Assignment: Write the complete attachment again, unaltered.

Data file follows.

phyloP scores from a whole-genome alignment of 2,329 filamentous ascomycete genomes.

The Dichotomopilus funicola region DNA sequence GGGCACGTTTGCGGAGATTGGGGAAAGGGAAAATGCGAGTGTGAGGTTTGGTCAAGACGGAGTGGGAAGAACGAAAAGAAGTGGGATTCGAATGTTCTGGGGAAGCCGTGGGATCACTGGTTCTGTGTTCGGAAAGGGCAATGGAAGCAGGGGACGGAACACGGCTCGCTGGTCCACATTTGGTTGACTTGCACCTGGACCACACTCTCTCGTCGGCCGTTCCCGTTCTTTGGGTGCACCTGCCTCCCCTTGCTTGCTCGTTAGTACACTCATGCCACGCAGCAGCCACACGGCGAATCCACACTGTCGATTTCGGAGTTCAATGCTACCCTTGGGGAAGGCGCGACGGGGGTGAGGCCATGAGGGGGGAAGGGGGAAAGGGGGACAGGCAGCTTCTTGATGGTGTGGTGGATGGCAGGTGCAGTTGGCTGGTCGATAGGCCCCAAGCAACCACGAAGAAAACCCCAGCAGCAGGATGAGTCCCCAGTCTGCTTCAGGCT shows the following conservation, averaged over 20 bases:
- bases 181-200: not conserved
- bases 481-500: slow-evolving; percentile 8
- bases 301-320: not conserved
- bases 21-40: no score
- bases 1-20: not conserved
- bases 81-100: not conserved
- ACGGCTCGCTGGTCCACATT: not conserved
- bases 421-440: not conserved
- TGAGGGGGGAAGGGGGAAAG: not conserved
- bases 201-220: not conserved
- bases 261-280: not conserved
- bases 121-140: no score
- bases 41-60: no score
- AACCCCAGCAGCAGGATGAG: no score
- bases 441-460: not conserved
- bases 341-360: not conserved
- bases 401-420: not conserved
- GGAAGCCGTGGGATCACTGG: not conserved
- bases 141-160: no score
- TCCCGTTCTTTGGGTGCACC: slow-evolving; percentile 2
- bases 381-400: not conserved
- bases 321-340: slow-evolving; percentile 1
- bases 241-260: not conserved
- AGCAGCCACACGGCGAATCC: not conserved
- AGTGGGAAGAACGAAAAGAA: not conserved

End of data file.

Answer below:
phyloP scores from a whole-genome alignment of 2,329 filamentous ascomycete genomes.

The Dichotomopilus funicola region DNA sequence GGGCACGTTTGCGGAGATTGGGGAAAGGGAAAATGCGAGTGTGAGGTTTGGTCAAGACGGAGTGGGAAGAACGAAAAGAAGTGGGATTCGAATGTTCTGGGGAAGCCGTGGGATCACTGGTTCTGTGTTCGGAAAGGGCAATGGAAGCAGGGGACGGAACACGGCTCGCTGGTCCACATTTGGTTGACTTGCACCTGGACCACACTCTCTCGTCGGCCGTTCCCGTTCTTTGGGTGCACCTGCCTCCCCTTGCTTGCTCGTTAGTACACTCATGCCACGCAGCAGCCACACGGCGAATCCACACTGTCGATTTCGGAGTTCAATGCTACCCTTGGGGAAGGCGCGACGGGGGTGAGGCCATGAGGGGGGAAGGGGGAAAGGGGGACAGGCAGCTTCTTGATGGTGTGGTGGATGGCAGGTGCAGTTGGCTGGTCGATAGGCCCCAAGCAACCACGAAGAAAACCCCAGCAGCAGGATGAGTCCCCAGTCTGCTTCAGGCT shows the following conservation, averaged over 20 bases:
- bases 181-200: not conserved
- bases 481-500: slow-evolving; percentile 8
- bases 301-320: not conserved
- bases 21-40: no score
- bases 1-20: not conserved
- bases 81-100: not conserved
- ACGGCTCGCTGGTCCACATT: not conserved
- bases 421-440: not conserved
- TGAGGGGGGAAGGGGGAAAG: not conserved
- bases 201-220: not conserved
- bases 261-280: not conserved
- bases 121-140: no score
- bases 41-60: no score
- AACCCCAGCAGCAGGATGAG: no score
- bases 441-460: not conserved
- bases 341-360: not conserved
- bases 401-420: not conserved
- GGAAGCCGTGGGATCACTGG: not conserved
- bases 141-160: no score
- TCCCGTTCTTTGGGTGCACC: slow-evolving; percentile 2
- bases 381-400: not conserved
- bases 321-340: slow-evolving; percentile 1
- bases 241-260: not conserved
- AGCAGCCACACGGCGAATCC: not conserved
- AGTGGGAAGAACGAAAAGAA: not conserved